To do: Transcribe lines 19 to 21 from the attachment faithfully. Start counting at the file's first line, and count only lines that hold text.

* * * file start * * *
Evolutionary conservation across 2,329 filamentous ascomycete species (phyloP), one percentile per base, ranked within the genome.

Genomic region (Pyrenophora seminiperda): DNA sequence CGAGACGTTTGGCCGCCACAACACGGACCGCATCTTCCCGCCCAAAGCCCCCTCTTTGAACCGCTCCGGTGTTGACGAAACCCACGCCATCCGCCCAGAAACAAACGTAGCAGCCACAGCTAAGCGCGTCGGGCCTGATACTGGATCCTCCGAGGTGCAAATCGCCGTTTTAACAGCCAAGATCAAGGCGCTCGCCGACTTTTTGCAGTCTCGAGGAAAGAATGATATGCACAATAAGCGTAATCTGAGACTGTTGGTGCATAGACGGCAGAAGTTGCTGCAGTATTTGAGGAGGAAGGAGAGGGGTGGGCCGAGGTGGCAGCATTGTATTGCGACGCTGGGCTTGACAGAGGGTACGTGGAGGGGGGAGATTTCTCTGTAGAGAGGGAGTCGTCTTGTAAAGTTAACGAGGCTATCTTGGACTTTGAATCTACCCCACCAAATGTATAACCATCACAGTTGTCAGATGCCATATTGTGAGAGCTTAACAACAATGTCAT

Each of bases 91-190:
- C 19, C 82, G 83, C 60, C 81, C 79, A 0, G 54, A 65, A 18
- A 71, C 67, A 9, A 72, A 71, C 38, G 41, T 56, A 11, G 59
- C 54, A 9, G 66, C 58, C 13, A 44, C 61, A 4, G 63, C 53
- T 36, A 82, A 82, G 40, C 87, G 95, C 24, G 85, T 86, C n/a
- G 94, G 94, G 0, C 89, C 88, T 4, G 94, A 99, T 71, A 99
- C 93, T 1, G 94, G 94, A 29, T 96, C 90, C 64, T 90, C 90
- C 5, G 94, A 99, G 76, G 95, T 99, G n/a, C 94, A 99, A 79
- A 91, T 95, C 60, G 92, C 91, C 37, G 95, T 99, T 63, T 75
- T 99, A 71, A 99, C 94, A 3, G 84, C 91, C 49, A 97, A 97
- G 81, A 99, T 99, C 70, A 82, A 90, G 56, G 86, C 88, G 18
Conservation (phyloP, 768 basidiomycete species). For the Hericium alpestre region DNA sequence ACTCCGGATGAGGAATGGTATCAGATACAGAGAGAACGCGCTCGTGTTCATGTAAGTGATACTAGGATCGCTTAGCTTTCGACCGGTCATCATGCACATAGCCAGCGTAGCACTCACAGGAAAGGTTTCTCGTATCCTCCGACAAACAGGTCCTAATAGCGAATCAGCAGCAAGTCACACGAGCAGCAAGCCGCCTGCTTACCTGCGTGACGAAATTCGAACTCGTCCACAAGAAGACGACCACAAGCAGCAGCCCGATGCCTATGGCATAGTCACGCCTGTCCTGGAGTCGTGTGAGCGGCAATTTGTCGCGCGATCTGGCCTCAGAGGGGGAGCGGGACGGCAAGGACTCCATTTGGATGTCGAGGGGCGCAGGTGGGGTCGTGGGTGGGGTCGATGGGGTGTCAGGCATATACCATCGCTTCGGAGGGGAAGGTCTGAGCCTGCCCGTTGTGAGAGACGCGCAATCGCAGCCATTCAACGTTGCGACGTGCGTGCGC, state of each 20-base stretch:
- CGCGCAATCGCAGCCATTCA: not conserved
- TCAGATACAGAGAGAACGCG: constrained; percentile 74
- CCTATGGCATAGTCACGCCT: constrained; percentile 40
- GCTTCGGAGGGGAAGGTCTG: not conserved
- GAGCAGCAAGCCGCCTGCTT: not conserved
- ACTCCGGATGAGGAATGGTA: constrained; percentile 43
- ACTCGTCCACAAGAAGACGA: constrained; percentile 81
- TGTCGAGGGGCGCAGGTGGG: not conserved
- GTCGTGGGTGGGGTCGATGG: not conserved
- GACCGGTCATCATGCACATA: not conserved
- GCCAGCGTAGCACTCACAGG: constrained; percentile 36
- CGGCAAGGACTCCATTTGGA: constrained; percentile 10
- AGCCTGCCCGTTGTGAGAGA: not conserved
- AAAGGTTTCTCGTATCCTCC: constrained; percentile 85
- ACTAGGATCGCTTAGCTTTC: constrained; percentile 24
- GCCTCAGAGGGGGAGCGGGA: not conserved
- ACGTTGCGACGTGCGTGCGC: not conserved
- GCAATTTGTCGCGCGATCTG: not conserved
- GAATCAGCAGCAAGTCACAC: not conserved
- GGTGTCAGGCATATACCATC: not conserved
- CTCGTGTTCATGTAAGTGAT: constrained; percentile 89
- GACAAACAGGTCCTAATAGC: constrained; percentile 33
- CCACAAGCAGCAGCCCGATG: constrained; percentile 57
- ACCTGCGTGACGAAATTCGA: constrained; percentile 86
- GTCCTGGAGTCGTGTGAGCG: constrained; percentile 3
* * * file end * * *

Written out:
- GAGCAGCAAGCCGCCTGCTT: not conserved
- ACTCCGGATGAGGAATGGTA: constrained; percentile 43
- ACTCGTCCACAAGAAGACGA: constrained; percentile 81